As far as tune-up games go, this one went about as well as coach Mike McLaughlin could hope.
Penn women’s basketball dominated Stetson from start to finish in a 75-53 win. The Quakers (8-2) shot over 50 percent from beyond the arc through three quarters before cooling off once the game was already out of reach.
Stetson (4-9) kept it within a few possessions in the first quarter thanks to four offensive rebounds but struggled to find consistent solutions to Penn’s zone defense. That continued into the second quarter until the Quakers erupted on an 11-0 run. Junior guards Phoebe Sterba and Kendall Grasela caught fire from beyond the arc, combining for five triples in the first half. That perimeter scoring carried the Quakers to a 48-29 halftime lead.
The third quarter featured more of the same: the defense limited the Hatters to just three field goals and the Quakers continued to build their lead. Senior guard Ashley Russell had seven points in that quarter alone, part of a team-high 23 points. Russell also lead the Quakers with nine rebounds and eight assists in what was among the most well-rounded performances of her career.
“Ashley Russell was as good today as I’ve seen her. Talk about being effective on both ends: defensively, she scored, she rebounded, she passed, she stole. I don’t know, since I’ve been here, that someone has filled the stat sheet like that,” McLaughlin said.
Many of Russell’s points came from contested layups and mid-range jumpers, shots she has excelled at as a Quaker. Russell’s ability to get shots off in traffic at the end of the shot clock gave the Red and Blue another versatile and dangerous weapon when their opponent tried to clog the post.
“Sometimes if we don’t have an easy pass or an easy look to the post, I’ll try to drive to the basket, and a lot of times there are people down there,” Russell said. “We practice really live, and just going up against contact and making sure we power slide through and finish all the time on layups … that really goes into our game.”
The trip to Florida is not over yet for the Quakers. The team will spend New Year’s Eve at the hotel before visiting Universal Studios in Orlando on Tuesday.
“Our hotel is awesome. They really put us in a great spot. The pool has a waterslide,” Russell said. “We know we’re on a trip and we’re supposed to have fun, but also we know when we’re on the court we’re getting down to business.”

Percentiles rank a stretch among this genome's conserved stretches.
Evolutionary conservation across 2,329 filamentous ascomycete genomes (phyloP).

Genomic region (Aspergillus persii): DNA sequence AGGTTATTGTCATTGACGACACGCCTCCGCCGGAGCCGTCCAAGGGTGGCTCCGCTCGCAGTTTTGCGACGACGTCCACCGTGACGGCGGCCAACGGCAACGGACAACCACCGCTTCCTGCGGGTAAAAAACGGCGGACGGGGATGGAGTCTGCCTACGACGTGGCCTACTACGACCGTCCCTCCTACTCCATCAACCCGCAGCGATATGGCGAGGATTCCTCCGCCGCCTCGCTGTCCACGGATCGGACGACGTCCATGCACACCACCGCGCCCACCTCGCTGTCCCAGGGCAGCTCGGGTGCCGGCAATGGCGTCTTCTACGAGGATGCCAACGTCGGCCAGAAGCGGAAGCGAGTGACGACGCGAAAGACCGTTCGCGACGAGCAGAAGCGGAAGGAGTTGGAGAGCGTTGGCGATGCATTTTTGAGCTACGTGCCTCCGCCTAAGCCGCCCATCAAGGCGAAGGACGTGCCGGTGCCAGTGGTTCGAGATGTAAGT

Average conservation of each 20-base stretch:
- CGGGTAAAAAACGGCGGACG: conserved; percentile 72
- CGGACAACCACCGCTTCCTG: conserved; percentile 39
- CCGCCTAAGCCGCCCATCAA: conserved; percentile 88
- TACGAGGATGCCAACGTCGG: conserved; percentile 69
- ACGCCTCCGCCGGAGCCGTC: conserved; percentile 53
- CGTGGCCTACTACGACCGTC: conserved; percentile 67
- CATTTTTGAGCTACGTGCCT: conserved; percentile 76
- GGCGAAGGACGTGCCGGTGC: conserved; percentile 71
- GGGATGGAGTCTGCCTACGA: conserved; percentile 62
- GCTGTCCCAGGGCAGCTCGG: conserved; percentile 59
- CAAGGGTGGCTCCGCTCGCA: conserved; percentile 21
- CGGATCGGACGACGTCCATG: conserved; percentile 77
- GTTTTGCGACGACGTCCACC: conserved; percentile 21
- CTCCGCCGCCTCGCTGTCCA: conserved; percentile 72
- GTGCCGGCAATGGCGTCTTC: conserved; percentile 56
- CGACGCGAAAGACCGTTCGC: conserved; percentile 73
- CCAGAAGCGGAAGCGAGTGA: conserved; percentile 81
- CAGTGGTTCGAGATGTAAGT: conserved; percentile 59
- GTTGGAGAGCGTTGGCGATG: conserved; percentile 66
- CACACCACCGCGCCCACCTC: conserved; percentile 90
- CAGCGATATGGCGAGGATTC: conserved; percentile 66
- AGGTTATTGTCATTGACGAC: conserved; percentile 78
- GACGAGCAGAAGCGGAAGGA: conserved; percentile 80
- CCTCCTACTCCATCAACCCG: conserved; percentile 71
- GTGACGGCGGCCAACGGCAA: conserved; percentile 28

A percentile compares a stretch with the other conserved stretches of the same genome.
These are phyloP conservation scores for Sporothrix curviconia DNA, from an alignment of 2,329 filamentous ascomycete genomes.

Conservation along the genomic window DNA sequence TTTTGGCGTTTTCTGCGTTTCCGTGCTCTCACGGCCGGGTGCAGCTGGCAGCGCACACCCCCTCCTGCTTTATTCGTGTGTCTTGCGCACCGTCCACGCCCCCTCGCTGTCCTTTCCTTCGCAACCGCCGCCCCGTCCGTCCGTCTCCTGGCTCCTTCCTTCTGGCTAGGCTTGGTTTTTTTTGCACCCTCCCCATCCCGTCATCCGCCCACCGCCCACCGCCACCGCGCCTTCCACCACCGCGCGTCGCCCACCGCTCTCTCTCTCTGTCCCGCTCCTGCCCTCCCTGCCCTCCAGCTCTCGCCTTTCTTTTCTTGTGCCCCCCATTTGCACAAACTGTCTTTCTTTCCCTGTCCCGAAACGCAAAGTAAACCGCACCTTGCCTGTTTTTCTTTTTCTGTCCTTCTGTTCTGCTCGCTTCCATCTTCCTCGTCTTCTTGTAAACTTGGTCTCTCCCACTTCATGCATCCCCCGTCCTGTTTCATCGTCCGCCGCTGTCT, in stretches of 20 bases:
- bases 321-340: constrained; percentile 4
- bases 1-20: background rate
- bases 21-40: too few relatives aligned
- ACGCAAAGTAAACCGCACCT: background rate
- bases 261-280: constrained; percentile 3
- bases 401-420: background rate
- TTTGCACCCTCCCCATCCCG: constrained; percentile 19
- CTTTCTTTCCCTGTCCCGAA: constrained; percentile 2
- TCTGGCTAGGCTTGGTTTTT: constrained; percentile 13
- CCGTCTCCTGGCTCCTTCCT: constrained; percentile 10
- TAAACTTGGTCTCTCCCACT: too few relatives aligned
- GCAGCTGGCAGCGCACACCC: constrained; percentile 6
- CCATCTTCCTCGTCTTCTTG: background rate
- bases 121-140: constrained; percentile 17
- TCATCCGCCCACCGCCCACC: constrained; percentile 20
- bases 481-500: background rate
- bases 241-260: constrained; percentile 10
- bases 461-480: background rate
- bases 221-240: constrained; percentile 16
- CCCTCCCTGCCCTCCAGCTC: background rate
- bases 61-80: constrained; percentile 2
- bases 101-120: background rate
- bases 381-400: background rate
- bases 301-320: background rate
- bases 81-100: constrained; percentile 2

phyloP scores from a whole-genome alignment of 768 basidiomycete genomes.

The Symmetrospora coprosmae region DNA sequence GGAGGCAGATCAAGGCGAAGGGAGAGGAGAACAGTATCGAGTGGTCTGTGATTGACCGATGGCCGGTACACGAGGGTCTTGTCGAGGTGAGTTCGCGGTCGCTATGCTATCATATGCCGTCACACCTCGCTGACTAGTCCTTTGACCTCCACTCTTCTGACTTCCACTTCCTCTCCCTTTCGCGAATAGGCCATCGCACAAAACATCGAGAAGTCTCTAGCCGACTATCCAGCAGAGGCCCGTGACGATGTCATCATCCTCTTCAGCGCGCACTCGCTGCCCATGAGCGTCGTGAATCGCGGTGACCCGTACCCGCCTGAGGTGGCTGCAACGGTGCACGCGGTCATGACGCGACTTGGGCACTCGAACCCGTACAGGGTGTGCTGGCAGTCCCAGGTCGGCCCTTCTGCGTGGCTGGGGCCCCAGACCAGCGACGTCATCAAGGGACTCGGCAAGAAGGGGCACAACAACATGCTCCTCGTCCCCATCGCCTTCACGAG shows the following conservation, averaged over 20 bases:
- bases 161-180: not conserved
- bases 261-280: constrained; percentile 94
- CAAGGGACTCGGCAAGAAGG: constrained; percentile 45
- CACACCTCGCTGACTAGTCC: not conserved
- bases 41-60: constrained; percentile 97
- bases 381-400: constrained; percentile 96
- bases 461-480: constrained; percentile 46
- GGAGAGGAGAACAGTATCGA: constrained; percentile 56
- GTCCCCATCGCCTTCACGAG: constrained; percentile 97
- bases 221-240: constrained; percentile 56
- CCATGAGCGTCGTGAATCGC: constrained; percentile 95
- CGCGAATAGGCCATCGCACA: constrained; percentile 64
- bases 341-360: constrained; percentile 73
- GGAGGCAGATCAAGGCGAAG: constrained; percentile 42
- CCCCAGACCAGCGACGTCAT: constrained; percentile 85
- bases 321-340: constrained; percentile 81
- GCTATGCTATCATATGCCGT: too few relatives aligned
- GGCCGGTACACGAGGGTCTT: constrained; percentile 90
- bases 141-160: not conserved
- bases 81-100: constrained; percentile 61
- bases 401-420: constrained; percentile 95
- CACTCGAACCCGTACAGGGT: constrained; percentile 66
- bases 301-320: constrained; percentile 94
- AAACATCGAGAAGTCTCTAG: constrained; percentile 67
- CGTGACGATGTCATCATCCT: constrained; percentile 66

Looking ahead, the Quakers have more serious business in January. The new year means the beginning of conference play, and that means one thing: Princeton. Penn will take on the Tigers on Saturday in a rematch of last season’s Ivy Tournament final. The Tigers won all three matchups over the Red and Blue by at least 15 points last year.
Despite that and the dominance of Princeton junior forward Bella Alarie, who since returning from an injury has averaged over 19 points and eight rebounds in six games, Penn isn’t prepared to adopt an underdog mindset.
“It’s anyone’s game which is how it is for every Ivy League game,” Russell said. “We’re a completely different team than we were last year so I’m not really going to compare us to that, so I think it’s just whoever comes in and wins the dogfight.”
“We’re not going to be able to stop [Alarie] on either end,” McLaughlin said. “She can handle the ball, she can shoot the three, she’s a tremendous player — the best player in the League if not one of the top players in basketball — but we’ll obviously be prepared, and we’re playing well.
“We just want to play, it’s that simple. I would think, on their court, where they’re trending right now with [Alarie] back, we’re going to have to put an absolute A game out there, we know that.”
While the Princeton game only counts for one win or loss in the standings, this battle of the two conference powers figures to be a preview of a more important game: one held at Yale in March.
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